|From Singles 2009|
I told him his feet stinked.
"Maybe they really smell sweet," he says. "Think about it."
I told him he was crazy.
"No, no, no. Think about it," he says. "you know the whole existence, the very whole existence exists in our minds and in our minds only. I been thinking about this....Wait a minute," he says. "Listen. I mean all beliefs about everything are in our heads, not out there in the world. Tha's where everything is and always will be unless we take our brains out our heads, so that means that what somebody believes is their whole world. See?"
"No, I don't. What is this Philos'phy? Psycho'gy" Tate gets off on this crap sometimes. But I hadn't seen him this looped in fifteen years. "The difference between me and you, Tate," I said, "is I know stuff, and you know about stuff. Hit on that, you want to talk some philos'phy. Hit on that."
"Shit, Faison. You damn redneck," he says...
I re-read "In Memory of Junior". I read it the first time in about 1992. I was living in Wooster, Ohio teaching at The College of Wooster and I'd been there long enough that I had moved from Claudia's post (and office) to Anne's office - but not her position since she was in education. Anne was still there in Kauke hall - just up on the third floor. That move didn't get in the way of our lunch dates, however. It was about this time that we shared students. I was teaching a child development class (eegads) which was required for education majors. We were very amused by one young woman who called her Dr. G while I was Mrs. D.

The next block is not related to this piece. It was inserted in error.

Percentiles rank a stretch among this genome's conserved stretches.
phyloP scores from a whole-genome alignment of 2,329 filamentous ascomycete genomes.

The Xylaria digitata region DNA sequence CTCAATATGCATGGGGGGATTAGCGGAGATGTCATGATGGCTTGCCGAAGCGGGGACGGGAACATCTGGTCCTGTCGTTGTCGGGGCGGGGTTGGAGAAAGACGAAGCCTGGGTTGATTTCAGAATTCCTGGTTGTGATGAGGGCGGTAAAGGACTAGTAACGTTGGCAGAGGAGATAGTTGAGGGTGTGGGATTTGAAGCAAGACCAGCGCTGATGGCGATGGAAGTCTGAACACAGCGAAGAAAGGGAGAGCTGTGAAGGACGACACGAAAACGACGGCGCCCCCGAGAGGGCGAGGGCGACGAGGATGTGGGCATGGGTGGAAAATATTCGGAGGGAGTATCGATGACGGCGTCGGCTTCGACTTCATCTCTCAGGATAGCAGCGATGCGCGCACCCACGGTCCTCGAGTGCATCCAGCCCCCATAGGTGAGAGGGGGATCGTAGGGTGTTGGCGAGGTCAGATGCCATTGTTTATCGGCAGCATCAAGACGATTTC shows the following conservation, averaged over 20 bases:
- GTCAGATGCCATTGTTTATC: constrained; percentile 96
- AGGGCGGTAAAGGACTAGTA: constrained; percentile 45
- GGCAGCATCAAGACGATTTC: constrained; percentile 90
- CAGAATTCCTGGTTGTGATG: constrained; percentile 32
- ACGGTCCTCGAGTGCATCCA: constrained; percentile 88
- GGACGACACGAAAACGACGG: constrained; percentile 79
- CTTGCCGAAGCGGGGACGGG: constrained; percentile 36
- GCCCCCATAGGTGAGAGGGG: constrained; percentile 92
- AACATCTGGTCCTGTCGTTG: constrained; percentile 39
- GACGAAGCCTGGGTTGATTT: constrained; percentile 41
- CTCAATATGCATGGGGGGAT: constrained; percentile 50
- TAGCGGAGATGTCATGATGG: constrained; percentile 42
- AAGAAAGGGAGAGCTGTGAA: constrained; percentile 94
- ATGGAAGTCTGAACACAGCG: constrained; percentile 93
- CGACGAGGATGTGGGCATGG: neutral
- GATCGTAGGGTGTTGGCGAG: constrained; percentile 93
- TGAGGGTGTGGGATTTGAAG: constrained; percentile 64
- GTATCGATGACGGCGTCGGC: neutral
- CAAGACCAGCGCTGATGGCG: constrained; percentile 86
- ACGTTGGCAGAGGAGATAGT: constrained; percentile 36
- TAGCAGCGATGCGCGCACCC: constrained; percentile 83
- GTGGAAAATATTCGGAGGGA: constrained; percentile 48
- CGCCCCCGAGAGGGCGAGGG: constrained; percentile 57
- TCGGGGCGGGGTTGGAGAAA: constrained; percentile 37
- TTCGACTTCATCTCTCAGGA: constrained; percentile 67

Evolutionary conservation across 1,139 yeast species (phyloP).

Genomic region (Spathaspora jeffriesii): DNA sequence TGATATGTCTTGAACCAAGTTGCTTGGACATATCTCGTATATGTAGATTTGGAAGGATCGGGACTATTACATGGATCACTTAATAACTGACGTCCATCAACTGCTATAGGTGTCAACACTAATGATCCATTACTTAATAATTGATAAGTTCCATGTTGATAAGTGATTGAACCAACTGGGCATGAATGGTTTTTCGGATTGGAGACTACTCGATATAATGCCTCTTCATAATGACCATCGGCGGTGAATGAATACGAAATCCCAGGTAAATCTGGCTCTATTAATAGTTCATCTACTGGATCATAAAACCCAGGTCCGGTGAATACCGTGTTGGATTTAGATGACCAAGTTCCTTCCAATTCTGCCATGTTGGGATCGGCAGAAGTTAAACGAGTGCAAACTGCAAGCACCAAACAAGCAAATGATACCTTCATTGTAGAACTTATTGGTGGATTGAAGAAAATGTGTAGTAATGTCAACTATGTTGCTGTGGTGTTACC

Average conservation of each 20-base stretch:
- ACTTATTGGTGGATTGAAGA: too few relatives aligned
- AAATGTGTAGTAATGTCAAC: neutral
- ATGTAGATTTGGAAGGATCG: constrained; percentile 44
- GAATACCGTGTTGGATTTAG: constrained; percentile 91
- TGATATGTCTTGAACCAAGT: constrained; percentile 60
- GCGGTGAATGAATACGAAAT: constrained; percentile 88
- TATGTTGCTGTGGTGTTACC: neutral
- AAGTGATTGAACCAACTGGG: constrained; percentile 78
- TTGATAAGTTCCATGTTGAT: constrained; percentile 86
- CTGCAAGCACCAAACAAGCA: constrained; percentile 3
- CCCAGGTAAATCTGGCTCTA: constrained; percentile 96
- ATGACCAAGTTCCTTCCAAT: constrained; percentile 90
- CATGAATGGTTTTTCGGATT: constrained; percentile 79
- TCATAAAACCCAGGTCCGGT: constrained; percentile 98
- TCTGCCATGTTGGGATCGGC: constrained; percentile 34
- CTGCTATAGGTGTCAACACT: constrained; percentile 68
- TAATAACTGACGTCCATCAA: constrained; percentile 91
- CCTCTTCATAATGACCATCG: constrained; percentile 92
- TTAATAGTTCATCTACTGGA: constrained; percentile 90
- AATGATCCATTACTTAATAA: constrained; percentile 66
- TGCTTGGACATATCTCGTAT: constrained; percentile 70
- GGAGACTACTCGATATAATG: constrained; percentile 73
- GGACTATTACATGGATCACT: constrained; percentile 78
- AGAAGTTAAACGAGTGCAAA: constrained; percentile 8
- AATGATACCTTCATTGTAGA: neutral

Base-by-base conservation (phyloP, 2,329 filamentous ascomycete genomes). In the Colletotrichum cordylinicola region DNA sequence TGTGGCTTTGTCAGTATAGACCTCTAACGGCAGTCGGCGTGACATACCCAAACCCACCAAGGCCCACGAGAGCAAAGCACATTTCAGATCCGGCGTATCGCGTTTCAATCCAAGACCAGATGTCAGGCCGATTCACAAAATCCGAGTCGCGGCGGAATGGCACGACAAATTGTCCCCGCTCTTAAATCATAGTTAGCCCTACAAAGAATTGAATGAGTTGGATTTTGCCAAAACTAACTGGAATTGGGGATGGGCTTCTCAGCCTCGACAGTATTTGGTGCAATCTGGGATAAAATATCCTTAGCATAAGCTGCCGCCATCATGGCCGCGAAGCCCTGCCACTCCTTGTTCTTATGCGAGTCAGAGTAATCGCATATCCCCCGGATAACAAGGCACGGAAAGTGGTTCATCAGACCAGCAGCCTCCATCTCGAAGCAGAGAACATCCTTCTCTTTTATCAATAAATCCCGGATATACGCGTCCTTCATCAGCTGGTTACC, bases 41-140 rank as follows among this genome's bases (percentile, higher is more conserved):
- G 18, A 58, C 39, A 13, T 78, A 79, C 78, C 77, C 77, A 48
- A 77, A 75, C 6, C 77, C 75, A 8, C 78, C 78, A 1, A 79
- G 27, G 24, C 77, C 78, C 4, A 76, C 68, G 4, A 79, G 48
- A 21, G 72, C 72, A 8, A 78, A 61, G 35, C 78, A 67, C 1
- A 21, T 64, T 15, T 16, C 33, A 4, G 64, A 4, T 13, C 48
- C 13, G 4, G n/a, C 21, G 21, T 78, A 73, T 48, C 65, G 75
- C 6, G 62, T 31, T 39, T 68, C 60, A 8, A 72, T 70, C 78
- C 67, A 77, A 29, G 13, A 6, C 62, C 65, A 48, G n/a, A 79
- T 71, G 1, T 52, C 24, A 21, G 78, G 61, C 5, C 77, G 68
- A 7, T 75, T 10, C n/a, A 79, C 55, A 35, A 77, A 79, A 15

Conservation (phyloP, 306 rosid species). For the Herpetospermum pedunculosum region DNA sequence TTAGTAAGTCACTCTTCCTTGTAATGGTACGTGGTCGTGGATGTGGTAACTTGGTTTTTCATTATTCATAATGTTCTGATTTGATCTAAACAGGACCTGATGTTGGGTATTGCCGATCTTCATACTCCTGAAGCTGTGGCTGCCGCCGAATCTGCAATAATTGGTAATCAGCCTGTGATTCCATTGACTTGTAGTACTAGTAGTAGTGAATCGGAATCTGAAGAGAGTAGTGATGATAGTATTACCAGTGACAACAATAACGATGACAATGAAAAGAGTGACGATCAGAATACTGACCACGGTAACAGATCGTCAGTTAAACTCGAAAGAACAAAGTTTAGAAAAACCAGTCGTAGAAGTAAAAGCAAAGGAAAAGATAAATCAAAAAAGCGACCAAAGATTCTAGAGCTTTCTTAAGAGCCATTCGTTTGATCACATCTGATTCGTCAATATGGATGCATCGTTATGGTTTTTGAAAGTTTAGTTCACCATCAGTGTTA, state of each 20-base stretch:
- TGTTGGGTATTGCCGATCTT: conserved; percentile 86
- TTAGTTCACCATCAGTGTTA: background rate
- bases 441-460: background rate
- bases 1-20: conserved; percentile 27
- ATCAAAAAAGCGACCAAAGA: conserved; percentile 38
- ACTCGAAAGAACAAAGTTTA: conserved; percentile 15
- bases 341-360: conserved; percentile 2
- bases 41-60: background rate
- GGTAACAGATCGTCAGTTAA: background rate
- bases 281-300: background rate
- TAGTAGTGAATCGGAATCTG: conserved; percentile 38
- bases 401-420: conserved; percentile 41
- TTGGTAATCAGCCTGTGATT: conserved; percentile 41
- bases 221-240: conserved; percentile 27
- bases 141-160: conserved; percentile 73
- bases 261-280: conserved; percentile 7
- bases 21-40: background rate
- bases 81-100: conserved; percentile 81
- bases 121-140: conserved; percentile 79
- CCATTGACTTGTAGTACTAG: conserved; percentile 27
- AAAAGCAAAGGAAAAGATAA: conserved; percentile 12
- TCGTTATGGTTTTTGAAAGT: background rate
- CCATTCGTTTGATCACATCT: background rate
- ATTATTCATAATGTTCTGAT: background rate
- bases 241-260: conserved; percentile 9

At the time that was very funny. Sort of like this book.
Maybe it was because I knew enough of the story that I wasn't surprised enough to be as amused. Maybe my sense of humor has changed. Maybe it doesn't work as well when you read it in 3 page increments over 2 months. Maybe it is all the foul mood I've been in lately.
Anyway, the book starts out with a graphic presentation of the Bales family tree. You need that. There are lots of characters and they are, for the most part, related. Glenn and Laura, his second wife, are both bed-ridden and waiting to die. Whoever dies last will pass the property onto his or her children (Faison and Tate)/child (Faye). There is also the first wife (Evelyn) - who ran off leaving her 6 mo old infant, her brother (Grove) who wants to be buried in NC - now, grandchildren (Morgan and Junior) as well as assorted neighbors and friends. The story is told in first person narrative, though every few pages the identity of the narrator changes.
It isn't really a high action sort of story. It is more like you are listening in on a family reunion with folks gossiping about each other. They do tell some amusing stories and Edgerton has certainly captured their voices well.
That quote above by Tate - that is the sort of things we psychologists think about. But, what I really love is Faison's responding criticism of his brother.
"You won't ever get over going to college, Tate, you know that?"
Damn. It is a curse.